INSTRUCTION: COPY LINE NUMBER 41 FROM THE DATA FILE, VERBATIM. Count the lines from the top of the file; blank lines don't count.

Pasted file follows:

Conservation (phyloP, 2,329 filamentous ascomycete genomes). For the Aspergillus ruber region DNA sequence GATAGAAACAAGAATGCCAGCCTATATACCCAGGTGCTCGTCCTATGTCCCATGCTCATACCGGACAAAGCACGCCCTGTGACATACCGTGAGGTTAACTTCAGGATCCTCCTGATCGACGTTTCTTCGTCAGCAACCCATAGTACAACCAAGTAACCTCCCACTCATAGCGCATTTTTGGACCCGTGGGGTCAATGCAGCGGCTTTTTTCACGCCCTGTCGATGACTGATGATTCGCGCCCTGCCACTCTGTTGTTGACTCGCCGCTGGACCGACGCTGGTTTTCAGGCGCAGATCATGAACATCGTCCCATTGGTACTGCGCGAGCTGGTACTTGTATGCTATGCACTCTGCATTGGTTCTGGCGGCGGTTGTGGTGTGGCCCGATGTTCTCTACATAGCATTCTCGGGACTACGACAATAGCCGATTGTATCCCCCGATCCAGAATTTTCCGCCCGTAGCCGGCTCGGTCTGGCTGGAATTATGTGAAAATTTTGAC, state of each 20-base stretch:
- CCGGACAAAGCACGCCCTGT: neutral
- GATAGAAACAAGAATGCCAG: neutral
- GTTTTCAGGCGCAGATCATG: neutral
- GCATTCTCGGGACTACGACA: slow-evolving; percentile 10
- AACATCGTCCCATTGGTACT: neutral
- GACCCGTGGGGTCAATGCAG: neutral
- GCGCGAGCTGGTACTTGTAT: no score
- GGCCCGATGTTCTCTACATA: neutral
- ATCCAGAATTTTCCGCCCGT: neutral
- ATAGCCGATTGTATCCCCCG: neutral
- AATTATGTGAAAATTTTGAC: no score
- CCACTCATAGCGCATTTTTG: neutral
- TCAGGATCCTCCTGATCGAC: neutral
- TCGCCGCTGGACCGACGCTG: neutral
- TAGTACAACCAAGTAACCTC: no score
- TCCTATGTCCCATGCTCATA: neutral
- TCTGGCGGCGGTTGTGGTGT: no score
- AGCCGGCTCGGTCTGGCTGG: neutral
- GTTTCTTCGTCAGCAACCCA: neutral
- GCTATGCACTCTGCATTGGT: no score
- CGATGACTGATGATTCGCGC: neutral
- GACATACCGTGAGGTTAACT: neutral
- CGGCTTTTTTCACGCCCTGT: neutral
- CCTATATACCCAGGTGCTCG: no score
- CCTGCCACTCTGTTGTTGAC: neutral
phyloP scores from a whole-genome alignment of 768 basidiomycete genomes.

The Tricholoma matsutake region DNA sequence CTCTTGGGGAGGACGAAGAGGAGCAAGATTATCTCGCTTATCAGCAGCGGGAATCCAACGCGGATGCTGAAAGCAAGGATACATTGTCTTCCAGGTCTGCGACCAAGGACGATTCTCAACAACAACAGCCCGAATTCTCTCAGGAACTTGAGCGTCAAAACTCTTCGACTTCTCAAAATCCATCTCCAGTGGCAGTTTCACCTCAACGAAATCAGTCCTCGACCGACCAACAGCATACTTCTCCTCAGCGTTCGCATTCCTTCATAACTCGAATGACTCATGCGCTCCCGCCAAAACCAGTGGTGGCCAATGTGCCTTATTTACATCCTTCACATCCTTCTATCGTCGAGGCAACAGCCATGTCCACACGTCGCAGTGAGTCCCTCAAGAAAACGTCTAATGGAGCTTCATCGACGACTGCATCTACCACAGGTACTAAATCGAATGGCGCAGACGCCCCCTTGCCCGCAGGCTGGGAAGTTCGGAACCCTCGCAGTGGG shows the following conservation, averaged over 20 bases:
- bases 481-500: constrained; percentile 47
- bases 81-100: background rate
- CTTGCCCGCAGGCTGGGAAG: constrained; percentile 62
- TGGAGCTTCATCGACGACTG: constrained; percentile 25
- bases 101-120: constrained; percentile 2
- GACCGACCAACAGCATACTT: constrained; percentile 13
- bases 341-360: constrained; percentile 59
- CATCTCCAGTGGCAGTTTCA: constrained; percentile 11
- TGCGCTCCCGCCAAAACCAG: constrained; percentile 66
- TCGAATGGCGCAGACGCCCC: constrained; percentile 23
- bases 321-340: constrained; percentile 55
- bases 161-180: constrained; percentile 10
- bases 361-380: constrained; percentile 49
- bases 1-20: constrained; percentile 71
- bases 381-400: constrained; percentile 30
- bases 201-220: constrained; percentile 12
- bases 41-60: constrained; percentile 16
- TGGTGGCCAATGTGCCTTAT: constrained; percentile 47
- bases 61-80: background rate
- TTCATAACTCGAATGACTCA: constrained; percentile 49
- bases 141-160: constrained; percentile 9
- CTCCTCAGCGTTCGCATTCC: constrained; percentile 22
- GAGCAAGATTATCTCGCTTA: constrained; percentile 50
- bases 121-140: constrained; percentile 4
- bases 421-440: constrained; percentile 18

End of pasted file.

- bases 361-380: constrained; percentile 49